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Report from ETC: The Young and the Innovative

Up-and-coming researchers, technologists, and entrepreneurs convene at MIT to celebrate their achievements and reaffirm their hopes for the future.
October 1, 2003

It seems like your average cocktail reception. Soft music from a live band fills the autumn air under the outdoor tent on the lawn outside the MIT Student Center, and attendees chatter in small groups. It is not until one lends a more careful ear to the topics of conversation-from intelligent nanorobotics to spectroscopic phenomics-that the scene becomes striking.

Gathered here are inventors, CEOs, engineers, and scientific researchers who are the catalysts of innovation in their fields of computing, nanotechnology, biomedicine, and the Internet. Collectively, they have created more than 40 new companies, raised over $500 million, and developed dozens of potentially revolutionary technologies.

“I usually don’t think of myself as an innovator,” said Guillermo Ameer, 33, an assistant professor of biomedical engineering at Northwestern University. Ameer has two patents pending on “biorubbers” that he has developed as medical replacements to damaged body tissues. He already holds a patent on a blood filter that removes the unwanted protein beta-2-microglobulin from patients with kidney disease. Ameer is one of the “TR100” honorees named by Technology Review magazine. Seventy-nine of the 100 attended the Emerging Technologies Conference at MIT last week-an event that was devoted in part to honoring their achievements. The 100 recipients-by rule, none of them older than 35-were chosen out of over 650 nominees from around the world by a panel of 24 judges, which included two Nobel laureates. 

The reception followed a panel discussion with four of the recipients (moderated by Robert Metcalfe, inventor of Ethernet and co-founder of 3Com) about what inspires and drives them in their work. “I always see the world as lot of different pieces of the same puzzle and try to figure out how they fit together. That, to me, has always been the heart of where ideas come from,” said Alexis Borisy, 31, recipient of the TR100 Innovator of the Year award. Borisy is the founder and CEO of CombinatoRx, a Boston-based biotech company that uses a novel research platform to discover the synergistic benefits of existing drug combinations for new clinical treatments. Since its launch in 2000, CombinatoRx has grown from two to 65 employees, has raised more than $60 million, and has already begun human clinical trials of drug combinations to treat cancer and rheumatoid arthritis.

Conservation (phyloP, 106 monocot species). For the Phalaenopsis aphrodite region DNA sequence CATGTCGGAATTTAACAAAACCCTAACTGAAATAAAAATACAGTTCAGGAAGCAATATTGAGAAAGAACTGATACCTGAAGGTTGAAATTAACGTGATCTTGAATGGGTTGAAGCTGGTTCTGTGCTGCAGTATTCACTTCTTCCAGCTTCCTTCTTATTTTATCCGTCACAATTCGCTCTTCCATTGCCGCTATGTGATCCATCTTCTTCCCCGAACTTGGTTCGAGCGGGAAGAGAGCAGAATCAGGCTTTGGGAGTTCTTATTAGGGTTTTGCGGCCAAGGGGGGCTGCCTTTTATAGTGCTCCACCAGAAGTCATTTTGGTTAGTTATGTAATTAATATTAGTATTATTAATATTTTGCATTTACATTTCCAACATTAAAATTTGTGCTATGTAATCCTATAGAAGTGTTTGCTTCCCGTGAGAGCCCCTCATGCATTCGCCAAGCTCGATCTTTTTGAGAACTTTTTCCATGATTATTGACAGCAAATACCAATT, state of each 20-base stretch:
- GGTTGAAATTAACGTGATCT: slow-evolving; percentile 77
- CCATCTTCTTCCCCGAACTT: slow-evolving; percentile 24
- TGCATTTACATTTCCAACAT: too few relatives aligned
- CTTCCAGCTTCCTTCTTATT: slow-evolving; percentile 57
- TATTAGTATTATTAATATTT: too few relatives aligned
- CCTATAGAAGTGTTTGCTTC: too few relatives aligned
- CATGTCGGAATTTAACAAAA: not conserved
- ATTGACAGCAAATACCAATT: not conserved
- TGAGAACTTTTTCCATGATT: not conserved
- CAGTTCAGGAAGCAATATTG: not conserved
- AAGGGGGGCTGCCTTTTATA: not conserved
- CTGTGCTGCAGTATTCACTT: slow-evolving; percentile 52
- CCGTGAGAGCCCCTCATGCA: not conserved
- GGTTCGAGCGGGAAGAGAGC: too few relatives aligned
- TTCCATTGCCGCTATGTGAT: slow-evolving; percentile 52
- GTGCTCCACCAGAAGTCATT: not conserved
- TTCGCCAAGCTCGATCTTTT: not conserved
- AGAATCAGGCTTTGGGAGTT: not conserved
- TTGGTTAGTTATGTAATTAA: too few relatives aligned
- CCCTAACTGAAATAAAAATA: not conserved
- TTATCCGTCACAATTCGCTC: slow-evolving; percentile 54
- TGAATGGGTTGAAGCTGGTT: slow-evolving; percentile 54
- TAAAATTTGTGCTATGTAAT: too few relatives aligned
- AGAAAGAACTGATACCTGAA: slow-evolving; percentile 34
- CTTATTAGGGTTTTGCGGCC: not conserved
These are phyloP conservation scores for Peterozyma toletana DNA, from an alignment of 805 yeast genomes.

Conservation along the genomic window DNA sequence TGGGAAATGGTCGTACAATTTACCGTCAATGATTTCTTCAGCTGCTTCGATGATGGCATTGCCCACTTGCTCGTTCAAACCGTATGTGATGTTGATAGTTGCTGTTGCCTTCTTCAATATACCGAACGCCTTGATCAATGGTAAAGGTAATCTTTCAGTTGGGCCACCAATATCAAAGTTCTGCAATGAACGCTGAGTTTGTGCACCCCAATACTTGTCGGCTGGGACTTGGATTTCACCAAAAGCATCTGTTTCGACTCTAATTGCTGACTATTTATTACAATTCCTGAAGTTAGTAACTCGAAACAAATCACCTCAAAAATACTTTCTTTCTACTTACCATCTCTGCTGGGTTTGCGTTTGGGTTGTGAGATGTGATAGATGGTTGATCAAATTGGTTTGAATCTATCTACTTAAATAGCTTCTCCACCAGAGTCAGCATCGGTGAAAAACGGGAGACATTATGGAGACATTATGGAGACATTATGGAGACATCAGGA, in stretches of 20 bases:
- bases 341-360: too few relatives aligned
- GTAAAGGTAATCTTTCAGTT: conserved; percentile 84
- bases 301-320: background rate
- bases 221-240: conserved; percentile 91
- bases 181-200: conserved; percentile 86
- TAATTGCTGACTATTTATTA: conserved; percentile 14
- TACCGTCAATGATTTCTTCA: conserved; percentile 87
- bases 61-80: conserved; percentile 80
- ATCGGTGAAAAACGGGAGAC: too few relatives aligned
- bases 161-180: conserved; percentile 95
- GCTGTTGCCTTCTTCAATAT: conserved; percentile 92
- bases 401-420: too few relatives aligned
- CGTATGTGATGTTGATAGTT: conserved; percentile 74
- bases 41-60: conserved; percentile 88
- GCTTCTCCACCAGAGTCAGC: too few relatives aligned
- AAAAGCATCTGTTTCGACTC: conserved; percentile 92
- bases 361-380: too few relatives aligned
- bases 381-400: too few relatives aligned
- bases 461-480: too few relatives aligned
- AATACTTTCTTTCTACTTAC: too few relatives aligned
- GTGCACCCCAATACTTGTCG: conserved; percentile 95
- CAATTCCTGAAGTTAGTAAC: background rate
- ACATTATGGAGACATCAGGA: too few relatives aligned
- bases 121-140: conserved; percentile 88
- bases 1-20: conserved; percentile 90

In accepting the Innovator of the Year award, Borisy emphasized that the greatest satisfaction he has gained from his current endeavor comes from the human impact of his company’s new technology. “Patients believe in you and the work you’ve done,” he said, adding: “I hope that the promise that is CombinatoRx can continue through the long and arduous path ahead of us.”

The potential social impact of technological innovations was also stressed by Paul Meyer, 33, who received the Humanitarian Award for his work in bringing technology to the developing world. “The thing I find important is the desire to find big problems and try to solve them,” he said. “I encourage people to look at the developing world to solve big problems [where] one can have a much greater impact,” Meyer said. His Washington, DC-based company, Voxiva, brings the power of computers and Internet to remote communities around the world through touch-tone phones. Meyer, a former speechwriter for President Clinton, was also responsible for building the first wireless network in Kosovo.

Meyer stressed that focusing on the “important problems” would eventually lead one to success. “It’s actually easier if you can appeal to more than people’s financial interests and produce something with great social value,” he said. Current projects being undertaken by Voxiva include developing a national disease surveillance system in Iraq, working with HIV/AIDS in Africa, and working with patient and blood supply monitoring in the United States.

The TR100 recipients were being recognized for their endeavors that have already achieved some measure of success still, some of them see the honor not only as a validation of the work they have done, but as motivation to continue to create new and bold things in the future. “This makes me want to live up to the award,” Ameer said. In addition to further developing materials with mechanical properties suitable for replacing tissues in the body, Ameer is also a pioneer in the new field of spectroscopic phenomics, which uses optical techniques to study the morphology of biological tissues.

“In 10 years, I hope to be in on one or several new startups,” Borisy said. “Knowing myself, I know there will be new things I’ll be going after.”

“This is just a confirmation that I’m doing is the right thing and that it does mean something,” said Ayanna Howard, 31, who writes artificial intelligence programs for NASA’s Jet Propulsion Laboratory. “But it’s back to work on Monday.”

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